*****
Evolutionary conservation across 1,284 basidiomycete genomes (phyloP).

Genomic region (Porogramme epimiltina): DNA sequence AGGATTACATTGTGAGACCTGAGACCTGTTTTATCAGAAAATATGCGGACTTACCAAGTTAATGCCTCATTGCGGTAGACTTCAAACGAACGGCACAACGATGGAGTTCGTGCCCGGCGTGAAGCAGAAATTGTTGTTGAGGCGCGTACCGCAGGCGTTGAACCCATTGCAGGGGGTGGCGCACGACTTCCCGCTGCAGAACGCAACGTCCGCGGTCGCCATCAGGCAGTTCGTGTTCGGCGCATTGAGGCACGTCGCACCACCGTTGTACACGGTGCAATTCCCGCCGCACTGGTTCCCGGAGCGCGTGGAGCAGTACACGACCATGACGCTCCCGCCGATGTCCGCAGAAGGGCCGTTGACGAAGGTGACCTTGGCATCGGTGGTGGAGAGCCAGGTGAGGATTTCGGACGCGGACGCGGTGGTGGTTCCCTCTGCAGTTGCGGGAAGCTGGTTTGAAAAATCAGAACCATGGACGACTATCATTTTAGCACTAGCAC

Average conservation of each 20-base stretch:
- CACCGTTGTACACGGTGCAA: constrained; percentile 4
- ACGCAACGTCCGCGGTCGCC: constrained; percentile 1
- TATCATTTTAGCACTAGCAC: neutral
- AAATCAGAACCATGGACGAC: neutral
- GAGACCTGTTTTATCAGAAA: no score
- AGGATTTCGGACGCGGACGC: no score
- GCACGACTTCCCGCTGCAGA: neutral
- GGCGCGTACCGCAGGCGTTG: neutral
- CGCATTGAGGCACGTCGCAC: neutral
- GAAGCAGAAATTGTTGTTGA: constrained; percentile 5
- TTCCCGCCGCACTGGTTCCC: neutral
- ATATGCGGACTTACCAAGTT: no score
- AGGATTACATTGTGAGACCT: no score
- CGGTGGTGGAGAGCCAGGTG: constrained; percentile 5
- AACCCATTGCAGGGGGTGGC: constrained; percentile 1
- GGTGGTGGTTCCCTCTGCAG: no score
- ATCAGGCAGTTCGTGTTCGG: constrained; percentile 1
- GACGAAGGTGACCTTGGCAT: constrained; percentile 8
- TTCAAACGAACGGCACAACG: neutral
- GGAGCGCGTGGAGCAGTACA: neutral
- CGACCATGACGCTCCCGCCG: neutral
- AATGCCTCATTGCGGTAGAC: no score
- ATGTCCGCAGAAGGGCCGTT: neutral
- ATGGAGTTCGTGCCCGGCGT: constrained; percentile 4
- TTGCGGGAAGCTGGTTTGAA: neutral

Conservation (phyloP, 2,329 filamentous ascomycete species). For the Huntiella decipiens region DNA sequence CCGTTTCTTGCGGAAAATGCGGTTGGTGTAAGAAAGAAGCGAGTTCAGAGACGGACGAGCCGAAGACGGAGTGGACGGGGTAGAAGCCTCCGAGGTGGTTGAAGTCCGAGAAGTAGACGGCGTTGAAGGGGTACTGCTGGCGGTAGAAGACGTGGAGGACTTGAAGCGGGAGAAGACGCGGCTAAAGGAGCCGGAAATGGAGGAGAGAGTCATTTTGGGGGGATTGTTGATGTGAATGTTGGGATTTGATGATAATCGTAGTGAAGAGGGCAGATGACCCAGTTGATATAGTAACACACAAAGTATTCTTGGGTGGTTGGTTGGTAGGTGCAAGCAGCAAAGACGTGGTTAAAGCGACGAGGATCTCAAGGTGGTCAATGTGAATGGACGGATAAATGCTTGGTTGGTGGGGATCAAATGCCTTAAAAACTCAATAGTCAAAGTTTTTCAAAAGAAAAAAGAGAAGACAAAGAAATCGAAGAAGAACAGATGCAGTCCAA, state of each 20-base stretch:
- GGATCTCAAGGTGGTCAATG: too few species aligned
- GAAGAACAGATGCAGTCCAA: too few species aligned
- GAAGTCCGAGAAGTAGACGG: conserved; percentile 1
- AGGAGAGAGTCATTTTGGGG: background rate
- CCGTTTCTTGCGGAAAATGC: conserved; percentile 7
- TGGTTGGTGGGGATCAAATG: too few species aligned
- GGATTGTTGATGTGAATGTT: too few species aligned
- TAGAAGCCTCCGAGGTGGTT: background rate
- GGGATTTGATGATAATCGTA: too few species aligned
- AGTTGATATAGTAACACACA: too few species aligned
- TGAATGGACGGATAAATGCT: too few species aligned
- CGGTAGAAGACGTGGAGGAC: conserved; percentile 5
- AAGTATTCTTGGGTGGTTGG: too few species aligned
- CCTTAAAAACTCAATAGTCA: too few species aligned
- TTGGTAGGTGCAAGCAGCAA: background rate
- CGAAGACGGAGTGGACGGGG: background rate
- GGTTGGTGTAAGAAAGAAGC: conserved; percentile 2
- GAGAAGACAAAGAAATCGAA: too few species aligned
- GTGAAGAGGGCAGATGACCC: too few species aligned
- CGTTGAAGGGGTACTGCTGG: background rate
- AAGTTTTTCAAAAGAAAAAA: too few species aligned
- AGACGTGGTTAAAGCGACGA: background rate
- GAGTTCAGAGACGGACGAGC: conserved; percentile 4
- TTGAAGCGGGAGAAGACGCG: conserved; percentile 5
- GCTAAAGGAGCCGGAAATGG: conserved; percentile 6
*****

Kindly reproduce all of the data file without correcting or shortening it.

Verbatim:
Evolutionary conservation across 1,284 basidiomycete genomes (phyloP).

Genomic region (Porogramme epimiltina): DNA sequence AGGATTACATTGTGAGACCTGAGACCTGTTTTATCAGAAAATATGCGGACTTACCAAGTTAATGCCTCATTGCGGTAGACTTCAAACGAACGGCACAACGATGGAGTTCGTGCCCGGCGTGAAGCAGAAATTGTTGTTGAGGCGCGTACCGCAGGCGTTGAACCCATTGCAGGGGGTGGCGCACGACTTCCCGCTGCAGAACGCAACGTCCGCGGTCGCCATCAGGCAGTTCGTGTTCGGCGCATTGAGGCACGTCGCACCACCGTTGTACACGGTGCAATTCCCGCCGCACTGGTTCCCGGAGCGCGTGGAGCAGTACACGACCATGACGCTCCCGCCGATGTCCGCAGAAGGGCCGTTGACGAAGGTGACCTTGGCATCGGTGGTGGAGAGCCAGGTGAGGATTTCGGACGCGGACGCGGTGGTGGTTCCCTCTGCAGTTGCGGGAAGCTGGTTTGAAAAATCAGAACCATGGACGACTATCATTTTAGCACTAGCAC

Average conservation of each 20-base stretch:
- CACCGTTGTACACGGTGCAA: constrained; percentile 4
- ACGCAACGTCCGCGGTCGCC: constrained; percentile 1
- TATCATTTTAGCACTAGCAC: neutral
- AAATCAGAACCATGGACGAC: neutral
- GAGACCTGTTTTATCAGAAA: no score
- AGGATTTCGGACGCGGACGC: no score
- GCACGACTTCCCGCTGCAGA: neutral
- GGCGCGTACCGCAGGCGTTG: neutral
- CGCATTGAGGCACGTCGCAC: neutral
- GAAGCAGAAATTGTTGTTGA: constrained; percentile 5
- TTCCCGCCGCACTGGTTCCC: neutral
- ATATGCGGACTTACCAAGTT: no score
- AGGATTACATTGTGAGACCT: no score
- CGGTGGTGGAGAGCCAGGTG: constrained; percentile 5
- AACCCATTGCAGGGGGTGGC: constrained; percentile 1
- GGTGGTGGTTCCCTCTGCAG: no score
- ATCAGGCAGTTCGTGTTCGG: constrained; percentile 1
- GACGAAGGTGACCTTGGCAT: constrained; percentile 8
- TTCAAACGAACGGCACAACG: neutral
- GGAGCGCGTGGAGCAGTACA: neutral
- CGACCATGACGCTCCCGCCG: neutral
- AATGCCTCATTGCGGTAGAC: no score
- ATGTCCGCAGAAGGGCCGTT: neutral
- ATGGAGTTCGTGCCCGGCGT: constrained; percentile 4
- TTGCGGGAAGCTGGTTTGAA: neutral

Conservation (phyloP, 2,329 filamentous ascomycete species). For the Huntiella decipiens region DNA sequence CCGTTTCTTGCGGAAAATGCGGTTGGTGTAAGAAAGAAGCGAGTTCAGAGACGGACGAGCCGAAGACGGAGTGGACGGGGTAGAAGCCTCCGAGGTGGTTGAAGTCCGAGAAGTAGACGGCGTTGAAGGGGTACTGCTGGCGGTAGAAGACGTGGAGGACTTGAAGCGGGAGAAGACGCGGCTAAAGGAGCCGGAAATGGAGGAGAGAGTCATTTTGGGGGGATTGTTGATGTGAATGTTGGGATTTGATGATAATCGTAGTGAAGAGGGCAGATGACCCAGTTGATATAGTAACACACAAAGTATTCTTGGGTGGTTGGTTGGTAGGTGCAAGCAGCAAAGACGTGGTTAAAGCGACGAGGATCTCAAGGTGGTCAATGTGAATGGACGGATAAATGCTTGGTTGGTGGGGATCAAATGCCTTAAAAACTCAATAGTCAAAGTTTTTCAAAAGAAAAAAGAGAAGACAAAGAAATCGAAGAAGAACAGATGCAGTCCAA, state of each 20-base stretch:
- GGATCTCAAGGTGGTCAATG: too few species aligned
- GAAGAACAGATGCAGTCCAA: too few species aligned
- GAAGTCCGAGAAGTAGACGG: conserved; percentile 1
- AGGAGAGAGTCATTTTGGGG: background rate
- CCGTTTCTTGCGGAAAATGC: conserved; percentile 7
- TGGTTGGTGGGGATCAAATG: too few species aligned
- GGATTGTTGATGTGAATGTT: too few species aligned
- TAGAAGCCTCCGAGGTGGTT: background rate
- GGGATTTGATGATAATCGTA: too few species aligned
- AGTTGATATAGTAACACACA: too few species aligned
- TGAATGGACGGATAAATGCT: too few species aligned
- CGGTAGAAGACGTGGAGGAC: conserved; percentile 5
- AAGTATTCTTGGGTGGTTGG: too few species aligned
- CCTTAAAAACTCAATAGTCA: too few species aligned
- TTGGTAGGTGCAAGCAGCAA: background rate
- CGAAGACGGAGTGGACGGGG: background rate
- GGTTGGTGTAAGAAAGAAGC: conserved; percentile 2
- GAGAAGACAAAGAAATCGAA: too few species aligned
- GTGAAGAGGGCAGATGACCC: too few species aligned
- CGTTGAAGGGGTACTGCTGG: background rate
- AAGTTTTTCAAAAGAAAAAA: too few species aligned
- AGACGTGGTTAAAGCGACGA: background rate
- GAGTTCAGAGACGGACGAGC: conserved; percentile 4
- TTGAAGCGGGAGAAGACGCG: conserved; percentile 5
- GCTAAAGGAGCCGGAAATGG: conserved; percentile 6